-If your shaft is a bit weak, Move both silencers toward center.
-If your shaft is a bit stiff, move both silencers towards limbs.
Once your arrows are tuned to the bow, it will be as quiet as it’s gonna get.
Another advantage of string silencers is that by using them, you can adjust the bow to shoot the arrow. Thus if you have two bows that are close in weight, by using the string silencers to fine tune the bow you can use the same arrows with both.
OK, I’m done stompin’, cursin’, and spittin’ ‘backy on the stove now 🙄
As you were.
Bruce SmithhammerMarch 14, 2015 at 1:26 pmPost count: 2514
Steve – I never said I don’t continue tuning after adding silencers, just that I find that getting the bow as tuned (quiet) before adding them is a good idea, imo, and helps minimize the variables. It’s not that there still isn’t work to be done after adding them. I could be completely off in that opinion however. Thanks for the info!
PatrickMemberMemberMarch 14, 2015 at 3:14 pmPost count: 1148
Steve Graf wrote: Good Thread Patrick! But I have to say that Silencers are to bows, like potato’s are to steaks. I don’t care how good your steak is, it’s always better with a ‘tater 😀
Makes sense, as I often eat steak without potatoes. 😉
As far as the other stuff goes, I changed to traditional bows to simplify. Yes, you can slow your string down incrementally, and the upper part independent of the lower, and doing so is another way to tune, but it’s certainly not necessary. I think I’m going to cook up a steak and eggs right now.
Col MikeMemberMarch 14, 2015 at 11:51 pmPost count: 911
That campfire idea is great. I have six acres of woods with a poor mans 3-d course and a camp ground next door with about 800 acres of stumping trails across the street.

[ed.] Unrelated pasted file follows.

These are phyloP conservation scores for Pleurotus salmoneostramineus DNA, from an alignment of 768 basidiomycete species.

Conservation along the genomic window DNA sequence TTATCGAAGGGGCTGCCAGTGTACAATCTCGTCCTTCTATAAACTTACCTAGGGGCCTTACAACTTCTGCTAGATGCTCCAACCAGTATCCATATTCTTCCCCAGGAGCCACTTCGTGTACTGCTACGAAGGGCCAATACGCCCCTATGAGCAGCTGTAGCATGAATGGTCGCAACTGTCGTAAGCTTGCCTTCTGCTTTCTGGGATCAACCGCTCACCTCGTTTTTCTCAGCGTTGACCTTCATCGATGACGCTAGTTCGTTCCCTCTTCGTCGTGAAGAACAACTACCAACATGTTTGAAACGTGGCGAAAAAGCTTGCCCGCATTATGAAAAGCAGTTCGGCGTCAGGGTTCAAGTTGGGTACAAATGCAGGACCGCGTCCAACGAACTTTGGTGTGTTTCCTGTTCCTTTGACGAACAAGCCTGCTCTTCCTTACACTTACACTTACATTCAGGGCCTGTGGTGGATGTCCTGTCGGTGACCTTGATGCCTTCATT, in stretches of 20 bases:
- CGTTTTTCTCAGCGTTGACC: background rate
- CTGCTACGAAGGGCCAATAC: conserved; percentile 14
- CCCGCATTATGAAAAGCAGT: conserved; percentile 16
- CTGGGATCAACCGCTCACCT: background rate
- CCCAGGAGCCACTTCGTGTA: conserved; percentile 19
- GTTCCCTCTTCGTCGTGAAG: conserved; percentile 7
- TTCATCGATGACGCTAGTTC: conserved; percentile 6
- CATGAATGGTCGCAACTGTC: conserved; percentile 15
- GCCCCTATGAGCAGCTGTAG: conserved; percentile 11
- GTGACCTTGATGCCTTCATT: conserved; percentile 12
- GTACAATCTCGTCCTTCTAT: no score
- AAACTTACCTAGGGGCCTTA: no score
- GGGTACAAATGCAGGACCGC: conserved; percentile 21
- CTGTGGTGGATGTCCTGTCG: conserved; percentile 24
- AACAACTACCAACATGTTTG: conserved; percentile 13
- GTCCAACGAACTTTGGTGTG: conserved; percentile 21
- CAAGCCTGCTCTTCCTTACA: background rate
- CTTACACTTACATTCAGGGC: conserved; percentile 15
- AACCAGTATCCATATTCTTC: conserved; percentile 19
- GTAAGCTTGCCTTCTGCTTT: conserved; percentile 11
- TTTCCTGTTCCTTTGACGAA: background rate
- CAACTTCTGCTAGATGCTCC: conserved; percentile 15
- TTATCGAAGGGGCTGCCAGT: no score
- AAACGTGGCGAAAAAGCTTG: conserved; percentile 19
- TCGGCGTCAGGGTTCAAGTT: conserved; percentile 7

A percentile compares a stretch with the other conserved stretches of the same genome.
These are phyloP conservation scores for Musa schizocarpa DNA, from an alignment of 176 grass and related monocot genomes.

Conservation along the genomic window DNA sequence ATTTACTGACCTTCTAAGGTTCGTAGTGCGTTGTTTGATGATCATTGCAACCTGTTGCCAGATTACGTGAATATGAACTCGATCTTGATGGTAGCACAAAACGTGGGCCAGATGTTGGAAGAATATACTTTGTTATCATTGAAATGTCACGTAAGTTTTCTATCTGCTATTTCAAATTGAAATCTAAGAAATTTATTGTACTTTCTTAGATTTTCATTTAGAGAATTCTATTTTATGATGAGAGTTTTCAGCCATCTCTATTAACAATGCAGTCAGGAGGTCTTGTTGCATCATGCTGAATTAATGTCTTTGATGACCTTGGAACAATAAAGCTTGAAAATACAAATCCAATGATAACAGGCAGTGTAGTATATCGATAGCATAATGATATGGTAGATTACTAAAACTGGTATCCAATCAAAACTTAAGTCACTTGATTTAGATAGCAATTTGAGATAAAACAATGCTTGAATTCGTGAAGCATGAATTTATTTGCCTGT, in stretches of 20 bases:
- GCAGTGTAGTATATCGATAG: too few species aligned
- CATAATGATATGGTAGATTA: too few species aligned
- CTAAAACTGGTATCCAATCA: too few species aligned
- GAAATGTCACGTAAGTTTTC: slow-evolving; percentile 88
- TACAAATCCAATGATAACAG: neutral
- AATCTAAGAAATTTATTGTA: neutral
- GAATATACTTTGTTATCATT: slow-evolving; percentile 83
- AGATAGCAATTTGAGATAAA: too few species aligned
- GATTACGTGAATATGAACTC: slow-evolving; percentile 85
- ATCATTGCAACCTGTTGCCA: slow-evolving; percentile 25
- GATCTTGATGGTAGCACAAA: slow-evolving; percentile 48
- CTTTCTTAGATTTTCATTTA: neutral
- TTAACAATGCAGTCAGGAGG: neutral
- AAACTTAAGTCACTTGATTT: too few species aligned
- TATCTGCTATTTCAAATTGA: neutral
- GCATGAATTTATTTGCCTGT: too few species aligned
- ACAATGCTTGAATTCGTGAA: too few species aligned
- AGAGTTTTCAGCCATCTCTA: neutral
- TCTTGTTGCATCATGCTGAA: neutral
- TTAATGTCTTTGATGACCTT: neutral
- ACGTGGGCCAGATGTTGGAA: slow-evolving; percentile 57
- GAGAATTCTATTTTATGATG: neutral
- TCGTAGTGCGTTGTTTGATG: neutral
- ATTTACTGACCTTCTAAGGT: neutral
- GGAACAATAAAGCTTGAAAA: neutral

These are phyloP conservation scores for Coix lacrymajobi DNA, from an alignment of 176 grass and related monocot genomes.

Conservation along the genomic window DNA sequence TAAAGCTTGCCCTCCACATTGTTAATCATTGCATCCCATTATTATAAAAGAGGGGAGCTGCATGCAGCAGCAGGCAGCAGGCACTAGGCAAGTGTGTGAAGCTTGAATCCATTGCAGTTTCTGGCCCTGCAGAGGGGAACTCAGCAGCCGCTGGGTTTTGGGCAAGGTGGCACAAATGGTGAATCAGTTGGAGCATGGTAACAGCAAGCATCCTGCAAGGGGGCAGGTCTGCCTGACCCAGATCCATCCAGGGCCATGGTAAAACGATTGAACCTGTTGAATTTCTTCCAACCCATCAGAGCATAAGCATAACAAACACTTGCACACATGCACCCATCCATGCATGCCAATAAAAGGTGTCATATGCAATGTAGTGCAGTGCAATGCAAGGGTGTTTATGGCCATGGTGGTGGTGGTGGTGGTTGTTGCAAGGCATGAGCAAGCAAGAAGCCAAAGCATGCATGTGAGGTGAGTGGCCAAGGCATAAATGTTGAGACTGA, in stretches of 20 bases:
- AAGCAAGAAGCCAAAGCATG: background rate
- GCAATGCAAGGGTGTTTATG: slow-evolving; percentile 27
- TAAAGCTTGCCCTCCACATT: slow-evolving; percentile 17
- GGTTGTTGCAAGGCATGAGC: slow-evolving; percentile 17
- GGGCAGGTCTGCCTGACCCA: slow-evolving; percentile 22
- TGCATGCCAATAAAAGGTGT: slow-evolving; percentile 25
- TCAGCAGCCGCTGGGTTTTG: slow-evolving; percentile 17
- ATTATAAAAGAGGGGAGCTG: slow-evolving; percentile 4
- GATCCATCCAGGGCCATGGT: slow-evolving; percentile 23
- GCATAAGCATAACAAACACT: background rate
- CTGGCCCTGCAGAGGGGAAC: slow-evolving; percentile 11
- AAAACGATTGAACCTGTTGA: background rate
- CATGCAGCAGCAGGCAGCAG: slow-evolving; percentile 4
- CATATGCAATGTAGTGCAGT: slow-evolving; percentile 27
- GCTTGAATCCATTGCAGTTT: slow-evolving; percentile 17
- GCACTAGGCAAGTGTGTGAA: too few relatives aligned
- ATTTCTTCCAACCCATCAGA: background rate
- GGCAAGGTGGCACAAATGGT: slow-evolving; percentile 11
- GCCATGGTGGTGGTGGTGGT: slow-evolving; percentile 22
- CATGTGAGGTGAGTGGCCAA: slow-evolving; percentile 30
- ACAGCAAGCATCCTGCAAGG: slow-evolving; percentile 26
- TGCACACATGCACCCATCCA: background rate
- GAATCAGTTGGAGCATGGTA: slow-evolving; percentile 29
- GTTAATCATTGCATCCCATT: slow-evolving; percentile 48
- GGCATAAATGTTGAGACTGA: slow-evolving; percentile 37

Wojo and Brennan have been here–if enough interest perhaps we can organize a trad bow forum campfire get together here–of course with MOM’S blessing:D Return home tomorrow after almost 5 weeks on the road.
Food for thought and discussion. Silencers—interesting subject8).
grumpyMemberMarch 14, 2015 at 11:56 pmPost count: 962
Patrick wrote: With all of the talk about silencers, I can’t help but wonder, am I the only one who doesn’t use them on their longbows?
Nope! You are not the only one!!! No silencers here, can’t hear a twang, and Audrey, and Arwen agree (so it isn’t my hearing). Have lots of fur and feathers (flytying) to use for silencers, but have no need. Audrey says it has nothing to do with femininity.
grumpyMemberMarch 15, 2015 at 12:01 amPost count: 962
Any time youse guys want to show up (after the snow melts) we can roast kielbasa and marshmallows over our campfire, and watch Mushroom Bill, and Winston get tipsy while we talk about archery, traditional knives, blah, blah, blah, blah While we listen to the spring peepers.
Actually Bill, and Winston getting tipsy are getting a little old…
wojo14March 15, 2015 at 4:50 pmPost count: 325
I will chime in my 2cents.
First off, Steve turray uses d97 string, which is by all my testing the best string material out there. Quiet and fast. I found that 14 strand of 97 on 45-51# is good!
Now for silencers, I did a test on all of them. I found that beaver balls are the best in my opinion. With beaver, I did not loose any fps over no silencer. 4db quieter then no silencer. Which was noticeably quieter.
This of course is just my opinion and my results.
Hope it helps.8)
Bruce SmithhammerMarch 15, 2015 at 6:13 pmPost count: 2514
wojo14 wrote: One more thing, I would love a campfire with all you guys!
I’ll bring the Bourbon. 8)
Seconded! It would be a long trek from Idaho, but it would be awesome to rove all day and hang around the campfire at night with you guys.
Col MikeMemberMarch 17, 2015 at 2:02 amPost count: 911
Bruce and all. I have the place, Wojo and you are young enough to organize it dates to be determined but I will be traveling west late May for a couple of weeks to join Dave P on his trek north to visit Flo and the grizzles. After that what ever you can come up with–we had a reunion of the Marines from Adak AK here two years ago so we can accommodate all levels.
Just let me know